Could Vacations Lead to Divorce?

Posted by Steven D. Eversole | Oct 06, 2016 | 0 Comments

According to an article from Newswise, new research published by the University of Washington indicates that vacations can increase the likelihood of divorce. The assertion is based on research that the university conducted that showed a biannual increase in divorce filings in March and August, the two periods following winter and summer holidays (respectively). While the research studied filings between 2001 and 2015, it was limited to the State of Washington but could be correlated to trends nationwide when further research has been completed, including for residents of Birmingham.

What the Research May Mean for Birmingham Residents

Holidays are stressful times for families, especially those with children. Winter holidays may have cultural and religious significance to families, or may have more of such significance for one parent or partner in a relationship. Handling multiple responsibilities while dealing with family members possibly only seen during the holiday time, or after several holidays when personally important cultural or religious traditions have lost their preferred focus, many relationships can be pushed to the limit. Once that limit is reached, couples may realize that divorce seems like the best option for their relationship.

If this is true, it might be difficult to understand why the increase in filing for divorce doesn't seem to be happening until March. However, researchers note in the article that couples often need time to get their finances in order after a stressful and financially challenging holiday season so that they are in a position to afford filing fees and the potential legal fees they may be facing. The rationale for the August spike is that the impending start of the school year may inspire some parents to act, possibly because they believe their children will be able to avoid some of the tension a divorce may cause with school-related activities. Many couples with children are also aware of the potential length of a time involved in divorce, and may choose to file in August so that the proceedings can likely be concluded by the end of the school year to avoid another uncomfortable summer vacation for children.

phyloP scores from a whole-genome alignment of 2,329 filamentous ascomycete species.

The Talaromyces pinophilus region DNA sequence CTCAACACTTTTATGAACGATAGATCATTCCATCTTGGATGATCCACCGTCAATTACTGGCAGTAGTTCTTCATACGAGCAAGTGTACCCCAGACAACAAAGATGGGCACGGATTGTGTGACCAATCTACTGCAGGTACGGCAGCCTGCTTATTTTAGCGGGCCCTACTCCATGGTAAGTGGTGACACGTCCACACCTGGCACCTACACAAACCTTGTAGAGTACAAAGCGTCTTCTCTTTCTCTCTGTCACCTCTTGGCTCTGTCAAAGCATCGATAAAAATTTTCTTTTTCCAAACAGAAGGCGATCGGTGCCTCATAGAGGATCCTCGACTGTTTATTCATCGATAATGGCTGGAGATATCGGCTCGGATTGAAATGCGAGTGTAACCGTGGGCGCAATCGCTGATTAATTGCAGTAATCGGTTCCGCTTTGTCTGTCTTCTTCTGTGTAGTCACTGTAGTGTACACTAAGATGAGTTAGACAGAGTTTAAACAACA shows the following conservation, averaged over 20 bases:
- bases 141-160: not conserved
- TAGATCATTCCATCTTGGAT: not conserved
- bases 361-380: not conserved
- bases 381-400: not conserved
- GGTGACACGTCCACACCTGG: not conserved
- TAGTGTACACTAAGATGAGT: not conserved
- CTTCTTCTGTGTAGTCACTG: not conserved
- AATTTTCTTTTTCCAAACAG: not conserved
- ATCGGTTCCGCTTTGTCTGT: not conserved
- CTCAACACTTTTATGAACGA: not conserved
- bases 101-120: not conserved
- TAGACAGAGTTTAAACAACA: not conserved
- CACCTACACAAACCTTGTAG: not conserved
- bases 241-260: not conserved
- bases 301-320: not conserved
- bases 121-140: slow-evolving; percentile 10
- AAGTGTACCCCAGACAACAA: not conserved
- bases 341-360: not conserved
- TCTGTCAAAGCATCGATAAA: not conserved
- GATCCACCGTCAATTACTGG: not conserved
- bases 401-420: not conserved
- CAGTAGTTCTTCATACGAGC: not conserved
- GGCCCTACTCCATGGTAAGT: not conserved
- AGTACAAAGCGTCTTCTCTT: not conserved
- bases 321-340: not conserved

Whatever the case for these spikes in divorce filings, research also found that divorce filings increased during the recent recession. It is no secret that finances are a central point of disagreement and tension in many relationships, so the financial difficulty and related stress many couples faced during more difficult economic times may have sent many relationships past their breaking point. Researchers are currently looking to see if they can identify similar trends in states that have closely related divorce laws but different demographics and economic conditions, and hope to determine that the seasonal spikes translate to other states as well.

Divorce Lawyer in Birmingham, Alabama

Whether or not the divorce trends noted by these researchers are replicated in Alabama has yet to be seen. However, many families in Alabama do find themselves in situations where divorce becomes the only clear option. If you have made the difficult decision to pursue divorce, or if you have questions you need answered in the process of making such a decision, it is important that you consult with an attorney that has experience handling different types of divorces in Alabama. Such an attorney can help you understand the potential financial impact of divorce, as well as different options available in the divorce process. Contact Eversole Law to schedule a consultation regarding your divorce questions and how the divorce process might affect you.

About the Author

Steven D. Eversole

J.D., Samford University's Cumberland School of Law, Birmingham, Alabama B.A., University of Alabama, Tuscaloosa, Alabama

Comments

There are no comments for this post. Be the first and Add your Comment below.

Leave a Comment

We serve the following localities:

Birmingham, Jefferson County including Bessemer, Homewood, Hoover, Irondale, Leeds, Mountain Brook, Trussville, and Vestavia Hills, Shelby County (including Pelham, Alabaster, Chelsea, Calera), Tuscaloosa, Auburn, Huntsville, Calhoun County including Anniston, Etowah County including Boaz and Gadsden, Cullman County including Arab and Cullman, Madison County including Huntsville and Madison, Montgomery County including Montgomery, and all of Alabama.

Menu